Monday, December 7, 2009

Racial prejudice in the sentences of Naples Juvenile Court against Angelica

Saturday, December 5, 2009, by Alfred Breitman
Racial prejudice in the sentences of Naples Juvenile Court against Angelica, the scapegoat for the hatred towards the Roma people

Naples, December 4th, 2009. News has just reached us of the measure taken by the Juvenile Court of Naples which has denied the concession of any alternative to prison for Angelica V, a young Roma teenager. Angelica was sentenced without proof, merely on prejudice, both in the judgment of first instance, and at the appeal, for the attempted kidnapping of a baby in Ponticelli, a charge brought by the mother in the summer of 2008.

According to the judges, Angelica must remain in jail, and may not be granted house arrest because she is “fully integrated into the typical pattern of behaviour of the Roma culture”. A motivation based solely on racial prejudice, as seen in the rest of the proceedings against the young Roma girl. In the space of just a few days this “decision” has aroused a great deal of concern and has become the subject of two parliamentary questions: that of Rita Bernardini MP and the Senator Annamaria Carloni.

In the summer of 2007 at Montalto di Castro (Viterbo) a young girl of 15 (the same age as Angelica when she was rescued from the lynch mob in Ponticelli) was kidnapped and raped for hours by eight “respectable Italian boys”, all of whom confessed to the crime, and all of them “fully integrated into that typical pattern of behaviour that is slowly becoming our own culture”.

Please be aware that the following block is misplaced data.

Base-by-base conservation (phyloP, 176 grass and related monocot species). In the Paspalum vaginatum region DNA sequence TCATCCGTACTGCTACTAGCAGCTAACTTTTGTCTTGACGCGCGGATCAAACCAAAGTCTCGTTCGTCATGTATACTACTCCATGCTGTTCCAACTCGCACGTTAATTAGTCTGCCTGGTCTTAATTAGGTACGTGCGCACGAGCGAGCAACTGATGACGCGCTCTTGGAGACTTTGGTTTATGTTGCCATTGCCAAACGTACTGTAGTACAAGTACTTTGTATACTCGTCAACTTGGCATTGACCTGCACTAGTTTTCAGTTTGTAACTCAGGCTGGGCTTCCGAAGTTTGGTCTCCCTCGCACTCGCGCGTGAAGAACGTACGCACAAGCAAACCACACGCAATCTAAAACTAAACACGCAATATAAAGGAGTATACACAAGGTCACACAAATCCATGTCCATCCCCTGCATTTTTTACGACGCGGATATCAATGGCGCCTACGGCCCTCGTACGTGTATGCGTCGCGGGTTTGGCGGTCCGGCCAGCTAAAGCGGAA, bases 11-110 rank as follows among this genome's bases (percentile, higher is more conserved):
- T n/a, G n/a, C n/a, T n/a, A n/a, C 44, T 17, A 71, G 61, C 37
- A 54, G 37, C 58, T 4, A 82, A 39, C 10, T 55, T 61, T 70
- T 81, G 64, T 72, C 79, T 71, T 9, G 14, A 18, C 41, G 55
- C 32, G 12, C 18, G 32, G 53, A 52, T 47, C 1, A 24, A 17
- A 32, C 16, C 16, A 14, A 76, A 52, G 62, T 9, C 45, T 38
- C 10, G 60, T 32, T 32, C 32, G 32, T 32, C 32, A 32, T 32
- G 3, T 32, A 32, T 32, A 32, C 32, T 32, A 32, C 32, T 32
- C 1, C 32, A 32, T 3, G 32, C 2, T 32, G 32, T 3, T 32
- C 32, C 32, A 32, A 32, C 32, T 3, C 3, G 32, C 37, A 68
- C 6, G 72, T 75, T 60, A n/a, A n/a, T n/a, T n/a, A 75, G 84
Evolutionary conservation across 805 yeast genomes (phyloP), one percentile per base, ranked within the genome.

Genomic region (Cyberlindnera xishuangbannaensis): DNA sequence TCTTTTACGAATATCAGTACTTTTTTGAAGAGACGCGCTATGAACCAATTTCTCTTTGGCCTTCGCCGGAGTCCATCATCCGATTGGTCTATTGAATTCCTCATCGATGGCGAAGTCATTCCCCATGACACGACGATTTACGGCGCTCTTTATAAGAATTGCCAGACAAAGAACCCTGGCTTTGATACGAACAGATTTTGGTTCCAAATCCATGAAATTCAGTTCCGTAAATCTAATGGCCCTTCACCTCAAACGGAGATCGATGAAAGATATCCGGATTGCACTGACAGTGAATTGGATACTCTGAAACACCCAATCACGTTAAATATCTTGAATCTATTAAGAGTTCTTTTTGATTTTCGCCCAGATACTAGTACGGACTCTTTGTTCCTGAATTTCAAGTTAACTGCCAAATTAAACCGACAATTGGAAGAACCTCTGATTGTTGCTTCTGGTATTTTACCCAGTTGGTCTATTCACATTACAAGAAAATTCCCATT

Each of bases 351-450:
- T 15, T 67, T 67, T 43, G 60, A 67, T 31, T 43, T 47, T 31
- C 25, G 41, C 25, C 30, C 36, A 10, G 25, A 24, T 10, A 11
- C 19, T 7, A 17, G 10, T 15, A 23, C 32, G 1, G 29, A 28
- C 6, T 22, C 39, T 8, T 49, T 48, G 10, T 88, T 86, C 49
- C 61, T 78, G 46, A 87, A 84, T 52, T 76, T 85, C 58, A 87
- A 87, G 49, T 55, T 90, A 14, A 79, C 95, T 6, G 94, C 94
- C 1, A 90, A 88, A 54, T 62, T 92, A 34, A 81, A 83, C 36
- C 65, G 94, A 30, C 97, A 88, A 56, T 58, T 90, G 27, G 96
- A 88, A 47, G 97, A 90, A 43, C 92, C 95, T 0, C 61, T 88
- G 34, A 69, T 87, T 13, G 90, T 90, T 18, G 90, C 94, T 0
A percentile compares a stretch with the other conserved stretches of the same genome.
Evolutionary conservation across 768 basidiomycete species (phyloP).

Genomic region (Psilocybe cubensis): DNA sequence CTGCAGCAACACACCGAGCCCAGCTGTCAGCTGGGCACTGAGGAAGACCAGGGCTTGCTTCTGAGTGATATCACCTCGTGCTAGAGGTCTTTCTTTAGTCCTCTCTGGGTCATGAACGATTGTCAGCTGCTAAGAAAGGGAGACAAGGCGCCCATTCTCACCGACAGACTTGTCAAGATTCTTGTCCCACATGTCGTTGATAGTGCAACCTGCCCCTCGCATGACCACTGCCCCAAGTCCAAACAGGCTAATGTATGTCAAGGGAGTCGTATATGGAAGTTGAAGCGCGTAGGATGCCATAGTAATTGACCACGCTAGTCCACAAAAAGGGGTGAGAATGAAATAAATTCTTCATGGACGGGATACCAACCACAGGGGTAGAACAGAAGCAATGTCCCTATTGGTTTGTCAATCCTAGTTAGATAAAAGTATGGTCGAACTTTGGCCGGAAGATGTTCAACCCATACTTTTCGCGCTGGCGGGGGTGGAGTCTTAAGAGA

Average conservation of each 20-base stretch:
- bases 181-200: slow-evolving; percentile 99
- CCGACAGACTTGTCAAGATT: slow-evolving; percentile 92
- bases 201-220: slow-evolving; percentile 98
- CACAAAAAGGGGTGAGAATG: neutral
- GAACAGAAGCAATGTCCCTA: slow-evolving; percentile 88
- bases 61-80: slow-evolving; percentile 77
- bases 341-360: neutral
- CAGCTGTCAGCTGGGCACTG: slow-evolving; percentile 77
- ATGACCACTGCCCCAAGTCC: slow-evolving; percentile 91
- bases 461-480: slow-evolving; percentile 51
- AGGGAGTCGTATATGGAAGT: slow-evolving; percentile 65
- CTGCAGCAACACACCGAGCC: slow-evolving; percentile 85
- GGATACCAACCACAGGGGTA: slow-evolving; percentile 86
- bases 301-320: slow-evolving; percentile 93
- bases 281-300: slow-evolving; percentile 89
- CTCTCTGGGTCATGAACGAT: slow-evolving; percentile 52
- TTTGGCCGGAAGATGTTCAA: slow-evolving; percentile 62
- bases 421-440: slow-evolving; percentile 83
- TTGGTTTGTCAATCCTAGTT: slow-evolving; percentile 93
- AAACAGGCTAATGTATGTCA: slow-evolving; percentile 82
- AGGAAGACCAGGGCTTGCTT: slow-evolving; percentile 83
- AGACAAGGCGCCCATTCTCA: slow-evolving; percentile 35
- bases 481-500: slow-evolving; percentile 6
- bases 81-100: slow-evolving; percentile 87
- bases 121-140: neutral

This October, the Rome Juvenile Court, agreed to the proposal put forward by the social workers to suspend the trail and allow the eight rapists to undergo “a test period” for 24 months - their case to be reviewed on March 27th 2012. Over the next two years the members of this gang will be entrusted to the Court social services, which, in collaboration with the services of Montalto di Castro, will include them in a programme of observation, support and control. If the “test period” achieves its aim, the Juvenile Court may then consider the crime extinguished.

It is essential that a great number of people in authority speak out against the motivations given by the Naples Juvenile Court in the Angelica case. Motivations which come on top of a sentence which was just as shocking seeing it was based on testimony full of contradictions and no evidence - if not the medieval prejudice (which over the last few years has raised its ugly head again in Italy) according to which, “gypsies steal children”.

No comments: